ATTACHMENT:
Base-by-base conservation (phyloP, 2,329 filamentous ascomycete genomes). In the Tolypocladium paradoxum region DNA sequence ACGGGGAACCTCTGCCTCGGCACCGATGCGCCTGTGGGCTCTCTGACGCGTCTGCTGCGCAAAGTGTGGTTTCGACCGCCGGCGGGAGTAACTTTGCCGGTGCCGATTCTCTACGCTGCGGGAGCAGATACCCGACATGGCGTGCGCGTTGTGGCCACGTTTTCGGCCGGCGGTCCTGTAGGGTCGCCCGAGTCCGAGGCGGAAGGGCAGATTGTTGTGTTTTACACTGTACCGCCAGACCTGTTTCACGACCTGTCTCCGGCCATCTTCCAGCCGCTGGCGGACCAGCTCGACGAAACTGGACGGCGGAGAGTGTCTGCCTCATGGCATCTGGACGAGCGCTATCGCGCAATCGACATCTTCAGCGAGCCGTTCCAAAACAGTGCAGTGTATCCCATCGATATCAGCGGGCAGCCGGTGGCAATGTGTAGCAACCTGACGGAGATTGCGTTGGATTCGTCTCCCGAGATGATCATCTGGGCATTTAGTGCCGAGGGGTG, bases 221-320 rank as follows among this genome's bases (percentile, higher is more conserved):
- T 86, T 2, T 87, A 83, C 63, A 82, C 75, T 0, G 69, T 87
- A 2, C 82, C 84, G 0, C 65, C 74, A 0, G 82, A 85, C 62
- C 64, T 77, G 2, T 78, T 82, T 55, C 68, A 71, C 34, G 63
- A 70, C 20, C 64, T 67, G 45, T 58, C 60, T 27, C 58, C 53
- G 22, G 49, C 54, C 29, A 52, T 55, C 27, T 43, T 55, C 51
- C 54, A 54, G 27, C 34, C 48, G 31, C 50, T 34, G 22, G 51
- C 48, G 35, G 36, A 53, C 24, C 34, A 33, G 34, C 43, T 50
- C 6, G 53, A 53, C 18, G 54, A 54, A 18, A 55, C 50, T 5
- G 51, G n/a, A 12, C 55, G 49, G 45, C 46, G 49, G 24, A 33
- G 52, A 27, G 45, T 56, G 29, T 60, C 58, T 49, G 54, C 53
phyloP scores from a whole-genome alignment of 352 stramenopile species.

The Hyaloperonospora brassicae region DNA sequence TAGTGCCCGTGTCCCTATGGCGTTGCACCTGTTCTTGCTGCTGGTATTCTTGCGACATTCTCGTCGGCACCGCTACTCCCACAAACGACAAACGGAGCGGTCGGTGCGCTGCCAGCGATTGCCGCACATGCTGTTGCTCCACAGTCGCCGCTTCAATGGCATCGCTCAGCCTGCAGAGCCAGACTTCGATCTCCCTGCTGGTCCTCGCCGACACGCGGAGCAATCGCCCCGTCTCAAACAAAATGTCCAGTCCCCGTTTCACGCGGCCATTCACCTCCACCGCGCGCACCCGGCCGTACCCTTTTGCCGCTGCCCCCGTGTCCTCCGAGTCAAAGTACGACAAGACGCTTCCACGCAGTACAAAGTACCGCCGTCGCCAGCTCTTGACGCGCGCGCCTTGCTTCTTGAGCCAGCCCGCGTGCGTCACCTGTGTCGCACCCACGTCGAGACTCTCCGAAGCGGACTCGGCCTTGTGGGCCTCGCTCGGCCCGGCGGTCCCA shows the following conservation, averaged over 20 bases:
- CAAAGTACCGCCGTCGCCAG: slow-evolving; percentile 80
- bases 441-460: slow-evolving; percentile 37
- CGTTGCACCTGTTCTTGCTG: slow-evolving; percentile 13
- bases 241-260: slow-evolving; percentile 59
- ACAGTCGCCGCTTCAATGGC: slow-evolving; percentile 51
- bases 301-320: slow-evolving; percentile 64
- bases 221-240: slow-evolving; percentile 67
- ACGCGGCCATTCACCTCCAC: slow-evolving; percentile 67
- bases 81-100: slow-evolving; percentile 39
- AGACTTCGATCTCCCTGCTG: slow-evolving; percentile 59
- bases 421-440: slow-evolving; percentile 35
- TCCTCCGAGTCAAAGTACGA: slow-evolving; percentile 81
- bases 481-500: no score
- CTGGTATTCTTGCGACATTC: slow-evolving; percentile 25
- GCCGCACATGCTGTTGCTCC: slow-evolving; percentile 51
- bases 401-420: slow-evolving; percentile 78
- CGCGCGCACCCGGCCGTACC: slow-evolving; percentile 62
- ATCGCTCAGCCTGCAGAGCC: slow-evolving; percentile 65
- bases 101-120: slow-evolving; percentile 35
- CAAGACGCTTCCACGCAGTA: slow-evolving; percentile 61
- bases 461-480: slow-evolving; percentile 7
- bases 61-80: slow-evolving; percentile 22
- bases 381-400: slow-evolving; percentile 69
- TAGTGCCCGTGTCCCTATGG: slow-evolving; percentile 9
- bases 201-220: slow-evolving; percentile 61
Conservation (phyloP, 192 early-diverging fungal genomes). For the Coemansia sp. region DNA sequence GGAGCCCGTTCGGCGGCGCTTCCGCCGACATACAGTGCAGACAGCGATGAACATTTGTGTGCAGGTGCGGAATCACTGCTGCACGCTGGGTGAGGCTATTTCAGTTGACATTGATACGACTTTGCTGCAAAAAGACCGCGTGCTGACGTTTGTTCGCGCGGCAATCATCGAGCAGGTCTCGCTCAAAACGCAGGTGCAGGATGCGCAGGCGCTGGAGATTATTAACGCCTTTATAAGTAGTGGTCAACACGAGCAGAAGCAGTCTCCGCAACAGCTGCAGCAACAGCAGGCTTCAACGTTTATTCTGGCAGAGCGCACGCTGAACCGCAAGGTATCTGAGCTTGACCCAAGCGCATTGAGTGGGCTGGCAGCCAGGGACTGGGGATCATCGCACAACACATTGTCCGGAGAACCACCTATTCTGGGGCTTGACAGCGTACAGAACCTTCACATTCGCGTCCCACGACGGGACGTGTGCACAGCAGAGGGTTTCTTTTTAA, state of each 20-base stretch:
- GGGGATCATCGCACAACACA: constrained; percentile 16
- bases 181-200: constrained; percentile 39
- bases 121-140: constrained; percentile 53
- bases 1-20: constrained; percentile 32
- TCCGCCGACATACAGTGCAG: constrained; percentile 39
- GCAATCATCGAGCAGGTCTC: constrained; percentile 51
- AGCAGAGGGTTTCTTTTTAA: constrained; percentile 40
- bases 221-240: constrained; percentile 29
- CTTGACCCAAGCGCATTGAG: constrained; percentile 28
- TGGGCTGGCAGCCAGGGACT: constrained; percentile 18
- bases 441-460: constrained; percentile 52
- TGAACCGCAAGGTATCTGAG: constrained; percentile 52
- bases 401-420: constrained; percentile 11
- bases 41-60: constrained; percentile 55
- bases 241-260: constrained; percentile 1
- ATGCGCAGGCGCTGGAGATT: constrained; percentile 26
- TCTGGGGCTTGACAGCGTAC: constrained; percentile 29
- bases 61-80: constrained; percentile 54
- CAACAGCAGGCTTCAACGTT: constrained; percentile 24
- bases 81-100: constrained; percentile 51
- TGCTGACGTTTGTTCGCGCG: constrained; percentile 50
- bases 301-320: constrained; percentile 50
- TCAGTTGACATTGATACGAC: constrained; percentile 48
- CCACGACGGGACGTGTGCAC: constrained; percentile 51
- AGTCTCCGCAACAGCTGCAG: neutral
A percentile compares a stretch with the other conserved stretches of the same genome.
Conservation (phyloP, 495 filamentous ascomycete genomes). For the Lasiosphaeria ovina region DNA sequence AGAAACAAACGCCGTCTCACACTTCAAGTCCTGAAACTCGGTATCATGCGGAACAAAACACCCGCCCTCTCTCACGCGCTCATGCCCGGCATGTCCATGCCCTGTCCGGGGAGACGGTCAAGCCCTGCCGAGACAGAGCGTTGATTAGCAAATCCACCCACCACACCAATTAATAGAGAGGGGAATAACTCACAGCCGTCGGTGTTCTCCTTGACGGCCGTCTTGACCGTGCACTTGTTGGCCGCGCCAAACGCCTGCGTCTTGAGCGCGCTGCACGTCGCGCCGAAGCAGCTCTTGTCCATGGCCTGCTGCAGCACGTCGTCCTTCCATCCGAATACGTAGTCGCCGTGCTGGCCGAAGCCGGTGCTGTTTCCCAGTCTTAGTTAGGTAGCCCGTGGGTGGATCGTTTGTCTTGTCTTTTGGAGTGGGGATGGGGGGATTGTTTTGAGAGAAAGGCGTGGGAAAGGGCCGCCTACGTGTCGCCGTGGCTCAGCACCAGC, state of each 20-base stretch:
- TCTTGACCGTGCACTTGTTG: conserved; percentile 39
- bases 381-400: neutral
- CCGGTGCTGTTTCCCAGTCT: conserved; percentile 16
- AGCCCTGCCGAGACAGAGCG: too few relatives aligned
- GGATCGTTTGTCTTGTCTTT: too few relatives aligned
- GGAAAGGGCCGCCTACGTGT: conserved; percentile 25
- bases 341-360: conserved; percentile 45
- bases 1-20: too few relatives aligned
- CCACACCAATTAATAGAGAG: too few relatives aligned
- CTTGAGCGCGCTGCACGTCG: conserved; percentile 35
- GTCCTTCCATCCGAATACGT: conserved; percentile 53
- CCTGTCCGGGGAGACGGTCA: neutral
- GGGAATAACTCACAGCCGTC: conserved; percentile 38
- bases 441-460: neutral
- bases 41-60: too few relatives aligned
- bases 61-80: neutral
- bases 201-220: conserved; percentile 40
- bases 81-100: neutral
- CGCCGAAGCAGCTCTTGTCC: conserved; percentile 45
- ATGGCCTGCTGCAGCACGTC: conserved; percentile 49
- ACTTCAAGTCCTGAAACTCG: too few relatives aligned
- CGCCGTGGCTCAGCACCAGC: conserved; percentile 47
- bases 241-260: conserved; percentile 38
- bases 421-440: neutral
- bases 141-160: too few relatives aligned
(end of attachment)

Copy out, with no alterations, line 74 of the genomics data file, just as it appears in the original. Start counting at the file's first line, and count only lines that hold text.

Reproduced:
- bases 1-20: too few relatives aligned